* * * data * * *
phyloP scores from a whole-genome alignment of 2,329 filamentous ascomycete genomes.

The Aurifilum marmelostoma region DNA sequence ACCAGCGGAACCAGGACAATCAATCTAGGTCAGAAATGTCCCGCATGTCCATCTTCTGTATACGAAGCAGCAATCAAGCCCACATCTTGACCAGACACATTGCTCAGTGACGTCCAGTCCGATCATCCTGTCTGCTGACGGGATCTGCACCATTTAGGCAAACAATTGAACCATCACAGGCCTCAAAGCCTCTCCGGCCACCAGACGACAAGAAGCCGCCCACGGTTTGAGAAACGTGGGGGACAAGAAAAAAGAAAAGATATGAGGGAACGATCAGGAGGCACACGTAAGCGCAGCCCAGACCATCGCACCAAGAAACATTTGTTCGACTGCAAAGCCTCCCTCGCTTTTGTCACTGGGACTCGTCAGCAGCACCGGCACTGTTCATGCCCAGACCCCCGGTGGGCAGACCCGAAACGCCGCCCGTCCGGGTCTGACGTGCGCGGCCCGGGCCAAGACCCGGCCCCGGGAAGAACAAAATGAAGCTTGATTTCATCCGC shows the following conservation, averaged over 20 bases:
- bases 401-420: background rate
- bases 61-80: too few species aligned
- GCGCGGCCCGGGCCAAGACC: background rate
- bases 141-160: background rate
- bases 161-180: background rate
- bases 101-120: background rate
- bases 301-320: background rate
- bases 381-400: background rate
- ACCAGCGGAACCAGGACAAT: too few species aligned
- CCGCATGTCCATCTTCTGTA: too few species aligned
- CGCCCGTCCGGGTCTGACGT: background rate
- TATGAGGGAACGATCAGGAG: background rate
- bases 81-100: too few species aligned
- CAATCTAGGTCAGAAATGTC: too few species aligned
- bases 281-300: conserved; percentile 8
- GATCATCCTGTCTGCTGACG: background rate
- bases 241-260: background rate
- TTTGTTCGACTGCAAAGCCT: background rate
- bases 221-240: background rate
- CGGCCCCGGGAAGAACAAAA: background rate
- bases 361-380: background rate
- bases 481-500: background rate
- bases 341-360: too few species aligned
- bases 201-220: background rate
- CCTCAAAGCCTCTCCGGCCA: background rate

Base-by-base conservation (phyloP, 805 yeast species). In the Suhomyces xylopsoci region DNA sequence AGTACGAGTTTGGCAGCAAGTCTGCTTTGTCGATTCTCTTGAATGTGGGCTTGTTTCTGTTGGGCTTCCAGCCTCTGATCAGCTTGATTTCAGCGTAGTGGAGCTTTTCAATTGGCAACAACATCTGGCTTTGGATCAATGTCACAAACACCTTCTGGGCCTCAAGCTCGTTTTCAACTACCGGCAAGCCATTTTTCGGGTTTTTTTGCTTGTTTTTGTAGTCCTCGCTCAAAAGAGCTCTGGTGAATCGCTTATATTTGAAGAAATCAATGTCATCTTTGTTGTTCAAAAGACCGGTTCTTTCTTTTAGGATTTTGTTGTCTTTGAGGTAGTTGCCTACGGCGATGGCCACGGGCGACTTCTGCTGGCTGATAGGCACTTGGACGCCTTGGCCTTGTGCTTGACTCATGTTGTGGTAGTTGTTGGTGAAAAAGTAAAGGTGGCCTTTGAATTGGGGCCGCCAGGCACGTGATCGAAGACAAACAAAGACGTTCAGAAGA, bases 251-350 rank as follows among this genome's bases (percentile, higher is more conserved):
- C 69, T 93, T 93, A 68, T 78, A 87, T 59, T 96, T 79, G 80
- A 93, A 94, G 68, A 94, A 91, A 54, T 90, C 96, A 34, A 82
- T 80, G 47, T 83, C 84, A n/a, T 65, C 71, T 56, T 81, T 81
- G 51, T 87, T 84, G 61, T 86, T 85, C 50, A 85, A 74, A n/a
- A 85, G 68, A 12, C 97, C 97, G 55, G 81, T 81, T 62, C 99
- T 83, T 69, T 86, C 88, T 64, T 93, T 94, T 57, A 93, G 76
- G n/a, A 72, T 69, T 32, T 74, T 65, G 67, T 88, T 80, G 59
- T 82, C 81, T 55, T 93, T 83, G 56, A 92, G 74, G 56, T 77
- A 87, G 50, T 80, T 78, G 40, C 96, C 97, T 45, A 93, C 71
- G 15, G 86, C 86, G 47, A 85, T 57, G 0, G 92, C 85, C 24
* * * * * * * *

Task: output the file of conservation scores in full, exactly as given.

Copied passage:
phyloP scores from a whole-genome alignment of 2,329 filamentous ascomycete genomes.

The Aurifilum marmelostoma region DNA sequence ACCAGCGGAACCAGGACAATCAATCTAGGTCAGAAATGTCCCGCATGTCCATCTTCTGTATACGAAGCAGCAATCAAGCCCACATCTTGACCAGACACATTGCTCAGTGACGTCCAGTCCGATCATCCTGTCTGCTGACGGGATCTGCACCATTTAGGCAAACAATTGAACCATCACAGGCCTCAAAGCCTCTCCGGCCACCAGACGACAAGAAGCCGCCCACGGTTTGAGAAACGTGGGGGACAAGAAAAAAGAAAAGATATGAGGGAACGATCAGGAGGCACACGTAAGCGCAGCCCAGACCATCGCACCAAGAAACATTTGTTCGACTGCAAAGCCTCCCTCGCTTTTGTCACTGGGACTCGTCAGCAGCACCGGCACTGTTCATGCCCAGACCCCCGGTGGGCAGACCCGAAACGCCGCCCGTCCGGGTCTGACGTGCGCGGCCCGGGCCAAGACCCGGCCCCGGGAAGAACAAAATGAAGCTTGATTTCATCCGC shows the following conservation, averaged over 20 bases:
- bases 401-420: background rate
- bases 61-80: too few species aligned
- GCGCGGCCCGGGCCAAGACC: background rate
- bases 141-160: background rate
- bases 161-180: background rate
- bases 101-120: background rate
- bases 301-320: background rate
- bases 381-400: background rate
- ACCAGCGGAACCAGGACAAT: too few species aligned
- CCGCATGTCCATCTTCTGTA: too few species aligned
- CGCCCGTCCGGGTCTGACGT: background rate
- TATGAGGGAACGATCAGGAG: background rate
- bases 81-100: too few species aligned
- CAATCTAGGTCAGAAATGTC: too few species aligned
- bases 281-300: conserved; percentile 8
- GATCATCCTGTCTGCTGACG: background rate
- bases 241-260: background rate
- TTTGTTCGACTGCAAAGCCT: background rate
- bases 221-240: background rate
- CGGCCCCGGGAAGAACAAAA: background rate
- bases 361-380: background rate
- bases 481-500: background rate
- bases 341-360: too few species aligned
- bases 201-220: background rate
- CCTCAAAGCCTCTCCGGCCA: background rate

Base-by-base conservation (phyloP, 805 yeast species). In the Suhomyces xylopsoci region DNA sequence AGTACGAGTTTGGCAGCAAGTCTGCTTTGTCGATTCTCTTGAATGTGGGCTTGTTTCTGTTGGGCTTCCAGCCTCTGATCAGCTTGATTTCAGCGTAGTGGAGCTTTTCAATTGGCAACAACATCTGGCTTTGGATCAATGTCACAAACACCTTCTGGGCCTCAAGCTCGTTTTCAACTACCGGCAAGCCATTTTTCGGGTTTTTTTGCTTGTTTTTGTAGTCCTCGCTCAAAAGAGCTCTGGTGAATCGCTTATATTTGAAGAAATCAATGTCATCTTTGTTGTTCAAAAGACCGGTTCTTTCTTTTAGGATTTTGTTGTCTTTGAGGTAGTTGCCTACGGCGATGGCCACGGGCGACTTCTGCTGGCTGATAGGCACTTGGACGCCTTGGCCTTGTGCTTGACTCATGTTGTGGTAGTTGTTGGTGAAAAAGTAAAGGTGGCCTTTGAATTGGGGCCGCCAGGCACGTGATCGAAGACAAACAAAGACGTTCAGAAGA, bases 251-350 rank as follows among this genome's bases (percentile, higher is more conserved):
- C 69, T 93, T 93, A 68, T 78, A 87, T 59, T 96, T 79, G 80
- A 93, A 94, G 68, A 94, A 91, A 54, T 90, C 96, A 34, A 82
- T 80, G 47, T 83, C 84, A n/a, T 65, C 71, T 56, T 81, T 81
- G 51, T 87, T 84, G 61, T 86, T 85, C 50, A 85, A 74, A n/a
- A 85, G 68, A 12, C 97, C 97, G 55, G 81, T 81, T 62, C 99
- T 83, T 69, T 86, C 88, T 64, T 93, T 94, T 57, A 93, G 76
- G n/a, A 72, T 69, T 32, T 74, T 65, G 67, T 88, T 80, G 59
- T 82, C 81, T 55, T 93, T 83, G 56, A 92, G 74, G 56, T 77
- A 87, G 50, T 80, T 78, G 40, C 96, C 97, T 45, A 93, C 71
- G 15, G 86, C 86, G 47, A 85, T 57, G 0, G 92, C 85, C 24